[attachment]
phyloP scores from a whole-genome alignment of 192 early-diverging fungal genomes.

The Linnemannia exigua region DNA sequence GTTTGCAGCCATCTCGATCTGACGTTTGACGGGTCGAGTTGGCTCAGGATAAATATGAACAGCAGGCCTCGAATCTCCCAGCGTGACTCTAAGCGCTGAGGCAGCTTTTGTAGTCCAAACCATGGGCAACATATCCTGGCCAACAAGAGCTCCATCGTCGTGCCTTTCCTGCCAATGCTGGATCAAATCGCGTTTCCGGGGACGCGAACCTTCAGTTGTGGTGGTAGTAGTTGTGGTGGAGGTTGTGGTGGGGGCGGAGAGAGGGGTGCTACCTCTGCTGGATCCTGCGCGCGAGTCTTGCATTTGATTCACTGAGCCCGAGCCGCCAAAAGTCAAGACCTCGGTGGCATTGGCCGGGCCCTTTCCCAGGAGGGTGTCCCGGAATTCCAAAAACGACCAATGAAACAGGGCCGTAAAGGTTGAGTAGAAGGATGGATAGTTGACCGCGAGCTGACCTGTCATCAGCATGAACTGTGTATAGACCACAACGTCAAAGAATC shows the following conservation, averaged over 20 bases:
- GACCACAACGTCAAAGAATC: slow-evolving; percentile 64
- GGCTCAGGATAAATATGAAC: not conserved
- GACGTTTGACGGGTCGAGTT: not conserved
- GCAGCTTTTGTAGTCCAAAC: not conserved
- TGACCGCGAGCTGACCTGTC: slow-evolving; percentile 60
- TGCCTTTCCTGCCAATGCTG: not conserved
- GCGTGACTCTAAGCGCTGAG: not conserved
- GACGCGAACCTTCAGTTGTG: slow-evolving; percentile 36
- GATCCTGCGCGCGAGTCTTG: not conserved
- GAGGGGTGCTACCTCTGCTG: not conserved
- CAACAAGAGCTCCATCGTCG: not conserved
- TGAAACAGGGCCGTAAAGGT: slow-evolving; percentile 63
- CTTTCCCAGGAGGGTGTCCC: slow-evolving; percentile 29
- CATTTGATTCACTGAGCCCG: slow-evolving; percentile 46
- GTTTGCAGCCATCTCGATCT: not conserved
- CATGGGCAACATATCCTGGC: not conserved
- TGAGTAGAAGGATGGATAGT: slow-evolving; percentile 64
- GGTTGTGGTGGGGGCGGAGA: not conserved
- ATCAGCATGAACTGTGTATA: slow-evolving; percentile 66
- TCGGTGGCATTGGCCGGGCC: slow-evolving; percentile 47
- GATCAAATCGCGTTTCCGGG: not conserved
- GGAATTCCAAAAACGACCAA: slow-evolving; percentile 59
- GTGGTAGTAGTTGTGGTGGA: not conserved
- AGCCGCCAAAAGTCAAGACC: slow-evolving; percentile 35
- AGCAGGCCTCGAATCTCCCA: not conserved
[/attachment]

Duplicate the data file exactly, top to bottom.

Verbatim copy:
phyloP scores from a whole-genome alignment of 192 early-diverging fungal genomes.

The Linnemannia exigua region DNA sequence GTTTGCAGCCATCTCGATCTGACGTTTGACGGGTCGAGTTGGCTCAGGATAAATATGAACAGCAGGCCTCGAATCTCCCAGCGTGACTCTAAGCGCTGAGGCAGCTTTTGTAGTCCAAACCATGGGCAACATATCCTGGCCAACAAGAGCTCCATCGTCGTGCCTTTCCTGCCAATGCTGGATCAAATCGCGTTTCCGGGGACGCGAACCTTCAGTTGTGGTGGTAGTAGTTGTGGTGGAGGTTGTGGTGGGGGCGGAGAGAGGGGTGCTACCTCTGCTGGATCCTGCGCGCGAGTCTTGCATTTGATTCACTGAGCCCGAGCCGCCAAAAGTCAAGACCTCGGTGGCATTGGCCGGGCCCTTTCCCAGGAGGGTGTCCCGGAATTCCAAAAACGACCAATGAAACAGGGCCGTAAAGGTTGAGTAGAAGGATGGATAGTTGACCGCGAGCTGACCTGTCATCAGCATGAACTGTGTATAGACCACAACGTCAAAGAATC shows the following conservation, averaged over 20 bases:
- GACCACAACGTCAAAGAATC: slow-evolving; percentile 64
- GGCTCAGGATAAATATGAAC: not conserved
- GACGTTTGACGGGTCGAGTT: not conserved
- GCAGCTTTTGTAGTCCAAAC: not conserved
- TGACCGCGAGCTGACCTGTC: slow-evolving; percentile 60
- TGCCTTTCCTGCCAATGCTG: not conserved
- GCGTGACTCTAAGCGCTGAG: not conserved
- GACGCGAACCTTCAGTTGTG: slow-evolving; percentile 36
- GATCCTGCGCGCGAGTCTTG: not conserved
- GAGGGGTGCTACCTCTGCTG: not conserved
- CAACAAGAGCTCCATCGTCG: not conserved
- TGAAACAGGGCCGTAAAGGT: slow-evolving; percentile 63
- CTTTCCCAGGAGGGTGTCCC: slow-evolving; percentile 29
- CATTTGATTCACTGAGCCCG: slow-evolving; percentile 46
- GTTTGCAGCCATCTCGATCT: not conserved
- CATGGGCAACATATCCTGGC: not conserved
- TGAGTAGAAGGATGGATAGT: slow-evolving; percentile 64
- GGTTGTGGTGGGGGCGGAGA: not conserved
- ATCAGCATGAACTGTGTATA: slow-evolving; percentile 66
- TCGGTGGCATTGGCCGGGCC: slow-evolving; percentile 47
- GATCAAATCGCGTTTCCGGG: not conserved
- GGAATTCCAAAAACGACCAA: slow-evolving; percentile 59
- GTGGTAGTAGTTGTGGTGGA: not conserved
- AGCCGCCAAAAGTCAAGACC: slow-evolving; percentile 35
- AGCAGGCCTCGAATCTCCCA: not conserved